The Fischer "Flowerland" Mansion
Fischer Mansion
4146 Chamblee-Dunwoody Road, N.E. Atlanta, Georgia
Photo Taken 1999

Brief History of The  Fischer Mansion

      I began this web site around 1999 as part of a walking tour of Atlanta Unity Church which owned the property for many years.  I was an active church member and board member, and this was a labor of love, not just for the Fischer Mansion but for the church, the stately hardwood trees,  the creek...  I no longer update these pages, but thought I would update to say that in 2016, Valerie Biggerstaff is writing a book about Brookhaven history, and the Fischer Mansion will be included! 
      Located just inside I-285, it  faces Chamblee-Dunwoody Road and Nancy Creek, and  the grounds once included  the land now occupied by  D'Youville  Condominium and Atlanta Unity Church.   The brick front porch features two story white columns, a wrought iron railing and graceful curving staircases on either side of the porch leading to the front lawn.
Back Drive
The rear drive of the Mansion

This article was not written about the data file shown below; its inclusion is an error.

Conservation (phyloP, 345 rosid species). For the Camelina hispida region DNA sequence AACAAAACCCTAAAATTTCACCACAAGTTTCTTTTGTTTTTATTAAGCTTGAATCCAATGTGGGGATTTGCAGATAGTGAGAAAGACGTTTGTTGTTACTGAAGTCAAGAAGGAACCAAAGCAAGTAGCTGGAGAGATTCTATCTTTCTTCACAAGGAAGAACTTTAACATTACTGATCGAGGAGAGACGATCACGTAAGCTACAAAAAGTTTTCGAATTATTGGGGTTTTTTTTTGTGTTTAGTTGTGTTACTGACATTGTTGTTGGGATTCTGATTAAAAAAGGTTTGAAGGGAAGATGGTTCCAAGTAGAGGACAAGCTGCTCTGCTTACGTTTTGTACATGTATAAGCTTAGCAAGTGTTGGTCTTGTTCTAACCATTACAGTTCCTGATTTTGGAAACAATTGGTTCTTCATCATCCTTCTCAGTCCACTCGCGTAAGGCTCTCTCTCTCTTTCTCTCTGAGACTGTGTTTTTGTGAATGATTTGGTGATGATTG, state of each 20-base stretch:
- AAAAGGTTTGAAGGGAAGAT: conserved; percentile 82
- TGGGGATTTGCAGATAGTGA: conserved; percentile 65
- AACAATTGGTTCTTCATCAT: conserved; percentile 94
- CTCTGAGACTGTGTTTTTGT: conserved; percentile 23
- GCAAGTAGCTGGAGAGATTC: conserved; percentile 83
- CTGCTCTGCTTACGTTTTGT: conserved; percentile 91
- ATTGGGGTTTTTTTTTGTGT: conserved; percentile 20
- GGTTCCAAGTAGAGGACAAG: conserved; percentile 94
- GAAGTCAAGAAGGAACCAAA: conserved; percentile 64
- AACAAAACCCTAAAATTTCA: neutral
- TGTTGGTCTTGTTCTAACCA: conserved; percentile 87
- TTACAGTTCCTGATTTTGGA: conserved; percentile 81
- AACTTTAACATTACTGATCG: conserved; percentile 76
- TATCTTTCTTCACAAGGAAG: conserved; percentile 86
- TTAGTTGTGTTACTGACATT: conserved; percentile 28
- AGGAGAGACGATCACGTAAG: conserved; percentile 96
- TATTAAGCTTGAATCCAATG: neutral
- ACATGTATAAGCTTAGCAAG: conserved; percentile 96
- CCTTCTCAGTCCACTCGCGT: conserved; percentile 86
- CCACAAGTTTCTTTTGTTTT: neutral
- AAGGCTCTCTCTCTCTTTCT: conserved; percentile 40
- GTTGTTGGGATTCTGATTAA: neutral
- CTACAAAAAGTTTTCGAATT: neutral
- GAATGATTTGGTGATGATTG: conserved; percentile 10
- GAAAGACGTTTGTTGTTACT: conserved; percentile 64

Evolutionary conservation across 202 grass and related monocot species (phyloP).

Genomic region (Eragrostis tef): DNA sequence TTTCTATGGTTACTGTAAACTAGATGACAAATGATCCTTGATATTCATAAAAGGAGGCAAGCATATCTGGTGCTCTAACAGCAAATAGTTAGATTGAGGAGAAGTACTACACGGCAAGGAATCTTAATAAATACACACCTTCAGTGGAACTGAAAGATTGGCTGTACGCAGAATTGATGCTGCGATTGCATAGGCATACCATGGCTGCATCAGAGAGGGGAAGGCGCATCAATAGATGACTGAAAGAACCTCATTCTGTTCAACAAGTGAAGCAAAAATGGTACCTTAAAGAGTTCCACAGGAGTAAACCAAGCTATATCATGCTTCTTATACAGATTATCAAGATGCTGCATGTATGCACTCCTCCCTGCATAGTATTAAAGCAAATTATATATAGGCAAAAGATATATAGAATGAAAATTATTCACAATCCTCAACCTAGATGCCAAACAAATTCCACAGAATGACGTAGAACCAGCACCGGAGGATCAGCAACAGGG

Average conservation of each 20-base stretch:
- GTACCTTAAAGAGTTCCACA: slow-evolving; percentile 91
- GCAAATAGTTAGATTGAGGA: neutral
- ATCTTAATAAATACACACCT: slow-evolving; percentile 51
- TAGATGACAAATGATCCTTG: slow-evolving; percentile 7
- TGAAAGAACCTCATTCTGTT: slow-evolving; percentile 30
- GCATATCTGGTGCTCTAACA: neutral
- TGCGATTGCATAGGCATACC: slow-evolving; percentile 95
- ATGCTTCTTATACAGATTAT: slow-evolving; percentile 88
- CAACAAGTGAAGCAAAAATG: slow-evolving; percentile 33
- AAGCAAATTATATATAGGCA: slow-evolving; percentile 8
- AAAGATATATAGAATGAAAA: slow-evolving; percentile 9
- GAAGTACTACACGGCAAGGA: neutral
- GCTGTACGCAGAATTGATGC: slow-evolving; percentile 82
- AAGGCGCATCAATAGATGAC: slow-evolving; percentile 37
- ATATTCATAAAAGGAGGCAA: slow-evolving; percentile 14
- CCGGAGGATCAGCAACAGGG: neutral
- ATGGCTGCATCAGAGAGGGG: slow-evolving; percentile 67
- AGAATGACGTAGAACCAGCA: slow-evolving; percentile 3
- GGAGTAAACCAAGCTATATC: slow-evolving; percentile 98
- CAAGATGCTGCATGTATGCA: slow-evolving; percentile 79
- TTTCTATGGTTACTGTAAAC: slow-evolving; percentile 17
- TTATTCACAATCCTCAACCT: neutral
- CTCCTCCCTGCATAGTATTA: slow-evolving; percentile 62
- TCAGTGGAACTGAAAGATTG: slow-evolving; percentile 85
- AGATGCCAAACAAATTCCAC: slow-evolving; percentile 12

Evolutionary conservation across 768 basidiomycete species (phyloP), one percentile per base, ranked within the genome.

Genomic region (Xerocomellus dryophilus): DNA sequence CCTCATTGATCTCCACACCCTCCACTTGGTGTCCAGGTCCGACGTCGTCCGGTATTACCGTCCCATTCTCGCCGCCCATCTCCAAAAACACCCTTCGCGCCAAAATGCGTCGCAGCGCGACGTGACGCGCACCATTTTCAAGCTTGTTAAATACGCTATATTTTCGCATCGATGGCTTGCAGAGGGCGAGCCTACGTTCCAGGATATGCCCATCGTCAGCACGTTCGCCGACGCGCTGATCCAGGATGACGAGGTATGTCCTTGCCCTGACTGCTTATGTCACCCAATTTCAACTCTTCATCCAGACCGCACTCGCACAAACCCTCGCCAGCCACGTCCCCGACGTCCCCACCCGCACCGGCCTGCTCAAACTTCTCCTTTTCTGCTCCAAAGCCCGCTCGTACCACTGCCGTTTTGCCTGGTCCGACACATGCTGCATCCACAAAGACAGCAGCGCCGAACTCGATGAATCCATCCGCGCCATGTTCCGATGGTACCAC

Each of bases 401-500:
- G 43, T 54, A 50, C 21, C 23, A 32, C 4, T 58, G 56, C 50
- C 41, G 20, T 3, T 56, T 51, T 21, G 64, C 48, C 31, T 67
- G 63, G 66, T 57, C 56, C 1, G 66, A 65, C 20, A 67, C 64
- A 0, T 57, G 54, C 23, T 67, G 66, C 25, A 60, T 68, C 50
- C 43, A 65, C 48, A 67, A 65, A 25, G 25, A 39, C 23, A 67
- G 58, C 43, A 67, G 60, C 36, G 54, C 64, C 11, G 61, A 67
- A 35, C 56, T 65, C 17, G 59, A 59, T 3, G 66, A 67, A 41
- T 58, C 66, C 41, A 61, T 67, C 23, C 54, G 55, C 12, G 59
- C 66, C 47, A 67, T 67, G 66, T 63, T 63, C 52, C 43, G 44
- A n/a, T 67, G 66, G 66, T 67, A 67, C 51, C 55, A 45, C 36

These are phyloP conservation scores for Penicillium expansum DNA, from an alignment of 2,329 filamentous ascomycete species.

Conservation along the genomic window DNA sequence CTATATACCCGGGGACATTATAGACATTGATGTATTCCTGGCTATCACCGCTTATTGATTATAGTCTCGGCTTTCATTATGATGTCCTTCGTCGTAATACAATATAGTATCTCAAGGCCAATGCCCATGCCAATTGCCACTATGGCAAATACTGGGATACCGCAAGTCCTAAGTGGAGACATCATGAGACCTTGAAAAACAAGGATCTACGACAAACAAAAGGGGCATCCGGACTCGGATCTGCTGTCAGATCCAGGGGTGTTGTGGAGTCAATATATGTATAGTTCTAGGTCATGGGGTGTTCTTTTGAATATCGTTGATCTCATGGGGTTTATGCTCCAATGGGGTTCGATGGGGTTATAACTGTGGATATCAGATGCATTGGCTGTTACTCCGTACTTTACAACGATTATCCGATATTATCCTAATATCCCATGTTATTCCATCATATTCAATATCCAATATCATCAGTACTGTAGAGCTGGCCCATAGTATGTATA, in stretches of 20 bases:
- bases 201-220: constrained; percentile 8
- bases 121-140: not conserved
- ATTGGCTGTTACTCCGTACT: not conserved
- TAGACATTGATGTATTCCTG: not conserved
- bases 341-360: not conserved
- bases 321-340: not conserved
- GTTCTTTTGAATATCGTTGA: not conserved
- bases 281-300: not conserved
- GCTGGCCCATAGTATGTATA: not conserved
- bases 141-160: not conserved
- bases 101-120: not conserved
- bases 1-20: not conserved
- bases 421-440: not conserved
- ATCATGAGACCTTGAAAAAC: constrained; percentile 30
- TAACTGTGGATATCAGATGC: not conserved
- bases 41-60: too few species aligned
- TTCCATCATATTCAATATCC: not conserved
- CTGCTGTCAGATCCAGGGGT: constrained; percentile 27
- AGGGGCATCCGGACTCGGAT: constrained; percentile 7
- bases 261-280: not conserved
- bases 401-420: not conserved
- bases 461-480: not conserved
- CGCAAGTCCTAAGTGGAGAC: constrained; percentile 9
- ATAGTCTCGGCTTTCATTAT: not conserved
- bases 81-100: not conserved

The interior hall features beautiful crystal chandeliers and Persian rugs, and runs from the front of the house to the back.  In 1999, the home retains much of it's original detail in the magnificent carved mantels, hardwood plank and tile floors, and original art deco bath fixtures.

     In the early 1800s the land dominated by the Creek Indians for centuries was acquired by the government and opened to white settlers.   The property on which the Fischer Mansion stands was granted in 1824 by Governor George M. Troup to John Barrette of Hall County.  Little is known about John Barrette or his immediate successor, but both were homesteaders who farmed the land for several years, sold it at public auction, and moved on.